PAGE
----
Examples of work on "wise practices in sustainable management of coastal regions" include the rehabilitation of some estuaries and deltas in Senegal where the local population uses the mangroves as a source of firewood and building material, as a good place to grow rice, and for many other purposes. The mangrove ecosystem along the country's entire south coast has been badly damaged by a combination of natural forces (salinization of water and soil, acidification of the subsoil) and the action of humans. Various experiments to restore these special and vulnerable ecosystems have been launched both in the laboratory and in the field. The aim is to see how far the results (for example from reforestation tests) can be passed on to the local people concerned.

It has become clear that sustainable management of ecosystems must involve local people and communities, if only to ensure long-term follow-up of restoration efforts. The need for rehabilitation must be understood from the beginning by the local population, which means working out suitable communication plans. But we must also remember the need to incorporate local indigenous knowledge into the body of scientific data, which is why anthropological surveys should be carried out at the same time.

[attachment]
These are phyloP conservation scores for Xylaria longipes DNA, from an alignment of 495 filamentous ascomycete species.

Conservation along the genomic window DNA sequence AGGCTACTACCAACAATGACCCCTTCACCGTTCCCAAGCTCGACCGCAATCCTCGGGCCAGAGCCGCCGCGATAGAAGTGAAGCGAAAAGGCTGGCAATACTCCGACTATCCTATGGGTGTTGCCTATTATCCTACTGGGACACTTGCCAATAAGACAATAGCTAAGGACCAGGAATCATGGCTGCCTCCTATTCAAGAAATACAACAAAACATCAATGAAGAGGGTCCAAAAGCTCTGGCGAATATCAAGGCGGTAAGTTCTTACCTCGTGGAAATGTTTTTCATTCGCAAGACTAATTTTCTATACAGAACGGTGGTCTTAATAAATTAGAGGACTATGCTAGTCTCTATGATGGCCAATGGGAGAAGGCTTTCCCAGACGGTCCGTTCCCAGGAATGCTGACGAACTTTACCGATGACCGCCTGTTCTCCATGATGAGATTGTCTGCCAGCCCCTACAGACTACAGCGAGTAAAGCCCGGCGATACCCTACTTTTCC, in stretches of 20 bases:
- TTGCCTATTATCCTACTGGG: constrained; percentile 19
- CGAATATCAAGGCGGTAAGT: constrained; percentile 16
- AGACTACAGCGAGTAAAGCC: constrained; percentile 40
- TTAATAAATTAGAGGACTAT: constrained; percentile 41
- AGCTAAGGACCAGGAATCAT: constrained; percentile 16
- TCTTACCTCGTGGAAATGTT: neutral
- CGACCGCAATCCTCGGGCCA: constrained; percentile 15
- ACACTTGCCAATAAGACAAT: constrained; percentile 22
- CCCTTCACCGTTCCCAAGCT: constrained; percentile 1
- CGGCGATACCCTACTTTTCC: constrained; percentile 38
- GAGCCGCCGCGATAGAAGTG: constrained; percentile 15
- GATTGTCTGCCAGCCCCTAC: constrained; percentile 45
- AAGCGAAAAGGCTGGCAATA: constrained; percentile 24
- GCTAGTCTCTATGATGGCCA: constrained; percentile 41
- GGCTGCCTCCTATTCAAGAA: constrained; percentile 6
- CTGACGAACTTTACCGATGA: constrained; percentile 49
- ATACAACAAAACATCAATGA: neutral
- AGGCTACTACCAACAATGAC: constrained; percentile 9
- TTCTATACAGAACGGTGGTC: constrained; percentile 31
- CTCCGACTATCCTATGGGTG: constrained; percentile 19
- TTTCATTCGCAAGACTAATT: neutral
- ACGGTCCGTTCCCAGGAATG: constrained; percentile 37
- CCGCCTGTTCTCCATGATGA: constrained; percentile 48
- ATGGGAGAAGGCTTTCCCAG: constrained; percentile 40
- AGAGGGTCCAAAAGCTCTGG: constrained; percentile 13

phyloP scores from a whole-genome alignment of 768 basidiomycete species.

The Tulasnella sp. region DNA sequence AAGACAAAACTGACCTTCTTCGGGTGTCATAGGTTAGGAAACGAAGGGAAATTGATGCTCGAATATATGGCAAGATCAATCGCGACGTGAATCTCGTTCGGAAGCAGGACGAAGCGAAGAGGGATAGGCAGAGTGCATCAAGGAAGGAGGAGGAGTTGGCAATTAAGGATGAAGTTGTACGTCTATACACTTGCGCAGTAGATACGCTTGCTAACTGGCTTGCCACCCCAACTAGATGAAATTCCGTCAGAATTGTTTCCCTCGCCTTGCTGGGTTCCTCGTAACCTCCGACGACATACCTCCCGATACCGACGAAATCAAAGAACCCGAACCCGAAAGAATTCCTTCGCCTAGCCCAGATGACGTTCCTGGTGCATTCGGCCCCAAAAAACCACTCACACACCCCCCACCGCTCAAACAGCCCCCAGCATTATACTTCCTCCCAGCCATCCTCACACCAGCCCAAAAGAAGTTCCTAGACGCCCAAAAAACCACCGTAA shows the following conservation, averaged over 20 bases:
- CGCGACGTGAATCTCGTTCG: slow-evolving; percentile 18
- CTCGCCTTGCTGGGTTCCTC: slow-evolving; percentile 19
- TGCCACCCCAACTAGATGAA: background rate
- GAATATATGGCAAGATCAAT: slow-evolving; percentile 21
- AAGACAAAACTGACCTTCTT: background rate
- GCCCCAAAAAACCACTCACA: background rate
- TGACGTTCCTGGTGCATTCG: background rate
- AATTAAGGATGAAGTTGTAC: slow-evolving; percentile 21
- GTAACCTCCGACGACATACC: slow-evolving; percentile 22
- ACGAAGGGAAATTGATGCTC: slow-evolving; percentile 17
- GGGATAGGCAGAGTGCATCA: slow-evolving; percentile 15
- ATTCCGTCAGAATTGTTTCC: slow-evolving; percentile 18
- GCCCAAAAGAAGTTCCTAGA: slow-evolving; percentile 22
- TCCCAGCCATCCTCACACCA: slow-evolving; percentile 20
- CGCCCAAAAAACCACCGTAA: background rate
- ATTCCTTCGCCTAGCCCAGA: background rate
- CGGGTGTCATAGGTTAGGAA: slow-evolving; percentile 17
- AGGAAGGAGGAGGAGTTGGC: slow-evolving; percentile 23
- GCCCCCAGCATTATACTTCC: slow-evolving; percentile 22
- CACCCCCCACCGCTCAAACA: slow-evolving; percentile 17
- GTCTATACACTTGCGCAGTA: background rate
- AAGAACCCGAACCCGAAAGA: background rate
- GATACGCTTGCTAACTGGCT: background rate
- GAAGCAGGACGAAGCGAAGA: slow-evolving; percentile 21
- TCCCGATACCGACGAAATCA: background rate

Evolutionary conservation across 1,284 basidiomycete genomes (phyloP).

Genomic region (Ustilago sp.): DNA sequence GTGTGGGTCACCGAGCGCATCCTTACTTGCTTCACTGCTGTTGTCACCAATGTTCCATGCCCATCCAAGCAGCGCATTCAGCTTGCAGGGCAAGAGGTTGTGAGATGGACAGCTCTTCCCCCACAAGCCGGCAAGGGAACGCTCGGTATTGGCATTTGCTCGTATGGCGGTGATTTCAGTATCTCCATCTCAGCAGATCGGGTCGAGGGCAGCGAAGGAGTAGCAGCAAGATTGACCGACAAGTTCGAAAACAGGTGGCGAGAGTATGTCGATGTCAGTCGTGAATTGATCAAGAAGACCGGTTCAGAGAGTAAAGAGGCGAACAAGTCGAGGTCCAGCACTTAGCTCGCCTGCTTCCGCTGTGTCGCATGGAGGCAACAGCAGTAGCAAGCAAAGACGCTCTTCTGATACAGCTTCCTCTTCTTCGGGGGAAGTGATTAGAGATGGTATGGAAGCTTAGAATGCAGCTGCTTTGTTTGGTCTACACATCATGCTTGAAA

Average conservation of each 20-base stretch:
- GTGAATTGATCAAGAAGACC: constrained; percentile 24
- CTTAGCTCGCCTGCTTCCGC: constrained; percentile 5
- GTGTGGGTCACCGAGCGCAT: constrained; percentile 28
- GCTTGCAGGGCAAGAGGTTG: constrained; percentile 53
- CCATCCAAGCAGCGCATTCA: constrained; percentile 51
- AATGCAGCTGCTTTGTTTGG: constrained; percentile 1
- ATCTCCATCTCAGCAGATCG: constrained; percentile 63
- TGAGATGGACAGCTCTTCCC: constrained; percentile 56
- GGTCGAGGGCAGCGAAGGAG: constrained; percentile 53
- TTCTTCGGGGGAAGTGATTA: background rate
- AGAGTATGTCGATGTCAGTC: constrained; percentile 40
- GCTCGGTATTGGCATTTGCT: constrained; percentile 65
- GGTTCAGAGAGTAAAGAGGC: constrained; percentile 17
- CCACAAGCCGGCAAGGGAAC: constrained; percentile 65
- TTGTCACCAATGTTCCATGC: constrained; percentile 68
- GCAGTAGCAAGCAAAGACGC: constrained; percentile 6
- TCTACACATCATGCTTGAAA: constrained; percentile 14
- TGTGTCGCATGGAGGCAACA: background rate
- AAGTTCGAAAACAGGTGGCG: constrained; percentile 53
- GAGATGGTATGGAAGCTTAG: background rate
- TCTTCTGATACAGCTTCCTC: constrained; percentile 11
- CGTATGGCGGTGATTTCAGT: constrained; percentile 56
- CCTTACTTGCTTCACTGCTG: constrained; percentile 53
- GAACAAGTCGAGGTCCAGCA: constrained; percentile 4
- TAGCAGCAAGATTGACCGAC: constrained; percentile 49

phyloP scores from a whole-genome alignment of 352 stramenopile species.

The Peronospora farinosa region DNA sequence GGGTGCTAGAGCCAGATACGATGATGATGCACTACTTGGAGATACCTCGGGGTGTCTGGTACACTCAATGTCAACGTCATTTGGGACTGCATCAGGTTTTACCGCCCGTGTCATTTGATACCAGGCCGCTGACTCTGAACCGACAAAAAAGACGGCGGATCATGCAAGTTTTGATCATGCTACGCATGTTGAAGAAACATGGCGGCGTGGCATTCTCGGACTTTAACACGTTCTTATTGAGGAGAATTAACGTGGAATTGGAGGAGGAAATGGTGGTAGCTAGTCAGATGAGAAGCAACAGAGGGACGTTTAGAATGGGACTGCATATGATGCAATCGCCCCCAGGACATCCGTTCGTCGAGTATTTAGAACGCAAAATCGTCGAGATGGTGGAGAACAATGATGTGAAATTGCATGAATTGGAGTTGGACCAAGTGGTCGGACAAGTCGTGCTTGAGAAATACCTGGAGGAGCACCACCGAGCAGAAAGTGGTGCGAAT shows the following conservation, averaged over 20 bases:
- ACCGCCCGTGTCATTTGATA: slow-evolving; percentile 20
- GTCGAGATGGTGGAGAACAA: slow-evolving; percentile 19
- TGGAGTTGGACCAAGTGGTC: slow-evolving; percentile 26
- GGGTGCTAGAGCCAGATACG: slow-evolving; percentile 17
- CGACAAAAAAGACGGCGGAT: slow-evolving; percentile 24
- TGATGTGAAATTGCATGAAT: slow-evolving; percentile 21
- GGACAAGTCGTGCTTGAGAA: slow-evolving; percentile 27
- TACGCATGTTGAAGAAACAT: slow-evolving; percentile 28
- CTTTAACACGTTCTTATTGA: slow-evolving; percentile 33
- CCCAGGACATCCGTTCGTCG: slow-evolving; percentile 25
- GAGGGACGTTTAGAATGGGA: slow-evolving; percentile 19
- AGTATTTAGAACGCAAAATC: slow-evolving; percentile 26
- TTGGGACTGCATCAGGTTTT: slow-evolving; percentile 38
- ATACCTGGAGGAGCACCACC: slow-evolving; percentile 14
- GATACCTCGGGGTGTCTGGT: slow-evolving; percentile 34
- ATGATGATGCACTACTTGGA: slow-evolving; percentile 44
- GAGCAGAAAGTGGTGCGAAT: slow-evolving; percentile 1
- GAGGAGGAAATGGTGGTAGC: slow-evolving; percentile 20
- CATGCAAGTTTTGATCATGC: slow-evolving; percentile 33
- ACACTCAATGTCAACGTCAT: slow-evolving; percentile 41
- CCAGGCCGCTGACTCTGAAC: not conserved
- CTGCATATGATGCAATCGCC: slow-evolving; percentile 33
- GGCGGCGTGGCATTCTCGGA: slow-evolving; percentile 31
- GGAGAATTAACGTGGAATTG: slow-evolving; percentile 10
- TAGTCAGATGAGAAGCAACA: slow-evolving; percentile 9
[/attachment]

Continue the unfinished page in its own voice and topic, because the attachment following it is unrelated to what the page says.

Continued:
These examples show that an integrated research-training-communication formula is an important way to better understand and manage the natural resources of coastal regions, taking into account all the actors involved - scientists and researchers, decision-makers and managers, local people, local communities and NGOs.

Making the public aware

The workshop did hear some success stories. One of them came from André Share: